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Are You Ready to Become a Female Firefighter in Canada?

Estimated reading time: 3 minutes

Over the years, becoming a female firefighter has come with its own unique challenges. The field is still predominantly led by men, but in reality, there are no gender rules for what makes a good firefighter.

To answer the calling of being a rescue firefighter, a person must possess honesty, dependability, dedication, be a team player, and be able to maintain a regular physical fitness regime. Each member brings their own strengths to contribute to the team.

Departments Are Developing Equality, Diversity, and Inclusion by Recruiting Females 

To encourage more females to become a firefighter, many departments across the country are adopting policies focusing on equality, diversity, and inclusion. With the assistance of local organizations and support from businesses, fire departments are engaging in educational programs to students, community leaders, and the general public on the need for female firefighters.

One major contributor to inviting females to join fire departments is adapting the functionality of facilities for all members. This can include (but is not limited to) properly sized uniforms, separate sleeping quarters and bathroom and showering facilities, as well as respectful rules and policies in place.

Myths About Females Joining Fire Departments and Services

For any female wanting to join one of the most rewarding careers, there will always be challenges. Opposition from family, friends, and colleagues is only one obstacle as there is a lot of misinformation online and through word-of-mouth.

Common myths include firefighting is a gender-specific job, fire departments don’t value female firefighters’ contributions, discrimination in getting promotions, women being treated badly by fellow firefighters, and how it negatively affects family life.

Fire Departments Are Considering Increasing the Safety of Female Firefighters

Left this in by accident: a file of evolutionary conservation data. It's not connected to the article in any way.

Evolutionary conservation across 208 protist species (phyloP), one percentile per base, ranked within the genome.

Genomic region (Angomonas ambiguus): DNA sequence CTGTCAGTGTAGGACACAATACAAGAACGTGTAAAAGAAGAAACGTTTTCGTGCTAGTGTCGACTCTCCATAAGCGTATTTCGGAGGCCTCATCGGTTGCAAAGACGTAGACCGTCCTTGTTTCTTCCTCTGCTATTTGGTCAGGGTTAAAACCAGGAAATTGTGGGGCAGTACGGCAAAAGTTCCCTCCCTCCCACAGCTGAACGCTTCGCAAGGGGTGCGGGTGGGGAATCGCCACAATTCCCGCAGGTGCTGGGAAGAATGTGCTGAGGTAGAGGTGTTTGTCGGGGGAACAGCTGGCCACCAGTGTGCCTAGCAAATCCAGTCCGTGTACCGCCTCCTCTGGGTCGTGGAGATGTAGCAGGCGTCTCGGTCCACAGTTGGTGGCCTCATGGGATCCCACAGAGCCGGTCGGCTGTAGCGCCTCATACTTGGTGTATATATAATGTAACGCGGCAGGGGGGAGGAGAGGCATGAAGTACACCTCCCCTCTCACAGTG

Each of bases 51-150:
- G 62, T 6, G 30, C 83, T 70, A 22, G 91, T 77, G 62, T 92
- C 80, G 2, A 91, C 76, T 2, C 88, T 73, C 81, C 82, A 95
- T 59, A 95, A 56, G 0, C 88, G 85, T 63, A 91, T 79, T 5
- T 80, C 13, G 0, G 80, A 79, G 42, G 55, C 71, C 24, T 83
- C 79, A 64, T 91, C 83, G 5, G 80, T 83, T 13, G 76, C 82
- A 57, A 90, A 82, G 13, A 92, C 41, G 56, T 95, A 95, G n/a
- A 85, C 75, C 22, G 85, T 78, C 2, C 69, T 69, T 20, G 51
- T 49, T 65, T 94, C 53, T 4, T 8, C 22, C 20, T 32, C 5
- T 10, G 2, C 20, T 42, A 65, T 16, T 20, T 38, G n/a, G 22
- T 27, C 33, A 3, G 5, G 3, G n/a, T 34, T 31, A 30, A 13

Every member of a fire department has the safety for themselves, other team members, and the general public in mind while performing their job. To ensure female candidates follow their dreams without concern, many fire departments are taking measures to improve safety.

One of the best ways to ensure safety is top priority is by having proper female firefighter training. This can be done with attention to training and fire ground safety for female firefighters. Leadership is focusing on improving the work environment and culture to help female firefighters grow in their career.

This can also include research on the circumstances of injuries, personal characteristics, and other factors to accurately pinpoint when, why, and how female firefighters are being injured. It is important to include research on female-specific work-related cancers, as well.

Canadian Female Firefighters Achieving New Heights

  • Kimber MacLeod: Kimber is Nova Scotia’s first female fire chief and works for the Cabot Volunteer Fire Department.
  • Yvonne Raymer: Yvonne joined the Saskatoon Fire Department in 1995 and today sits as the department’s first female assistant chief.
  • Robin Chant: Robin became Brandon’s first female firefighter paramedic in 1994 after attending a firefighter academy for emergency services.

FESTI Welcomes All Aspiring Female Firefighters

At FESTI, we welcome any person wanting to become a firefighter. All of our programs are designed to provide the same learning, training, and practical skills for a successful career—regardless of gender. Our facilities offer diverse learning experiences for females, males, and non-binary candidates. This year, FESTI is hosting the FSWO (Fire Service Women of Ontario) Symposium. To learn more about our courses and our dedication to supporting women in fire, contact us today by filling out the form here.

How to Reduce Firefighter Line of Duty Deaths and Accidents

Estimated reading time: 5 minutes